Health Care for All requests that the Public Health Council keeps the following four principles at the forefront in its deliberations and includes the following specific recommendation as conditions for their approval.

  1. Continue to run a transparent, accessible, and inclusive review process.

While understanding the need for the review process to move along in a timely manner, we want to make sure consumers, community groups and advocacy groups have the necessary time to negotiate with the network and the specific hospitals to develop conditions for the conversion. We encourage the DPH to work with the public to ensure the Determination of Need decision occurs after these negotiations are completed.

  • Ensure Cerberus’ Commitment to the Hospital Network, the Host Community, and its History

  • The provisions of the sale, as currently structured, call for a three year period during which Cerberus is obligated to maintain Caritas’ level of charity care and scope of services. (At around three years, private equity firms tend to sell, or flip the company.) When compared to other similar sales around the country, this is an unusually short time period. In at least one case, a twenty-five year clause was included. To ensure the long-term access to health care for the Caritas communities, Health Care For All calls for a seven-year minimum ownership period in which Cerberus commits to operate all six hospitals and to maintain or increase the percentage of patient service allocated to free.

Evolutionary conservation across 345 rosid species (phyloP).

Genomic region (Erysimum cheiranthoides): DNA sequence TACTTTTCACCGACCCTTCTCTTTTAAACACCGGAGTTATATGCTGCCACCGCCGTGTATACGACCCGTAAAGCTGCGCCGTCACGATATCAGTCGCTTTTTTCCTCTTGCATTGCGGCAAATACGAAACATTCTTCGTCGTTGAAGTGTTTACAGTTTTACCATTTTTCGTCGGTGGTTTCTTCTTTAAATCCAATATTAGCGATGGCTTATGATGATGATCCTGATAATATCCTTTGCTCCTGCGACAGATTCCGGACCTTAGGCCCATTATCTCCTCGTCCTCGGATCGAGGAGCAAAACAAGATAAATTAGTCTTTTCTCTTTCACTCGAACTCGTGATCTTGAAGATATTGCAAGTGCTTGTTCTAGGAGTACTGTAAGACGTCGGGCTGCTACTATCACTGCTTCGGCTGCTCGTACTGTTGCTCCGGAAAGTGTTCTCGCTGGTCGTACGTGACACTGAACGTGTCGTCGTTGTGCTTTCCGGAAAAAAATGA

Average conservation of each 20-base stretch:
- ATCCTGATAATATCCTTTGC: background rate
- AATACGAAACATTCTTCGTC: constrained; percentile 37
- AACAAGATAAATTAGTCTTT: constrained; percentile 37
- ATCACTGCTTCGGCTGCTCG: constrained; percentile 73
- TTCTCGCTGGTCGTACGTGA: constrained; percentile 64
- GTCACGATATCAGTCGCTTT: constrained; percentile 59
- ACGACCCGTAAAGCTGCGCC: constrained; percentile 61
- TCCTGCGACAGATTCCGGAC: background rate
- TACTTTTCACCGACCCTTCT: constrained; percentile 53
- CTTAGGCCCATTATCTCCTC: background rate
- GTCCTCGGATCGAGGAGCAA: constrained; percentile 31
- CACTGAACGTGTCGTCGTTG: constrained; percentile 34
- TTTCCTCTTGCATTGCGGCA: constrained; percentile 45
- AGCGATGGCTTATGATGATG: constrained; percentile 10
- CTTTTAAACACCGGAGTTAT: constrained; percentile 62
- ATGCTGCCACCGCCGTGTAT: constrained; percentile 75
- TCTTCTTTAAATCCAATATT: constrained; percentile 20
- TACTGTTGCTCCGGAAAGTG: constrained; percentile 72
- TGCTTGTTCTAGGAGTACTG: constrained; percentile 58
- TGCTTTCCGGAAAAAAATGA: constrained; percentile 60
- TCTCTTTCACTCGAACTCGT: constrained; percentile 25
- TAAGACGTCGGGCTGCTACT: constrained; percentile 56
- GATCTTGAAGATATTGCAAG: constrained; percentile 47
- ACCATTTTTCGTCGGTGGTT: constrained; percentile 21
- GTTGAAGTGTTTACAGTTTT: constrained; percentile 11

• Ensure Cerberus’ Commitment to Community Hospitals

  • Cerberus must continue its dedication to the community hospital ideal in its priorities and practices. Since its inception, the Caritas hospitals have been driven by an unwavering commitment to community health care. Community hospitals represent a cost-effective, culturally competent, and efficient acute care delivery system. Health Care For All believes that community hospitals are an integral part of the fabric and the well-being of a community. When run well, these hospitals provide vibrant and robust outreach, care and support for the communities they serve. In addition, community hospitals are vital to a community’s economic well-being as they are often the largest employers in the area.

    To provide a comprehensive assessment of the health needs of the community, Cerberus should carry out a Community Health Needs Assessment in all the six Hospital catchment areas within one year. Cerberus must address the results of the needs assessment, to the satisfaction of the DPH, through its services and community benefits program. Until this assessment is completed, all current services and community benefit programs must be maintained at current or higher levels.

    A robust, well-funded and accountable Community Benefits Program provides vital health services for a community. Programs should be developed in coordination with the concerns of community groups and the Community Health Needs Assessment. In addition, a process with public review needs to be established when the hospital wished to eliminate a program or service.

    July 30, 2010

    UPDATE 4:00 pm Friday: State House News Service is reporting that the conference committee compromise preserves the pharma and medical device gift ban and marketing restrictions. HCFA thanks the conferees and the House and Senate leadership for their support.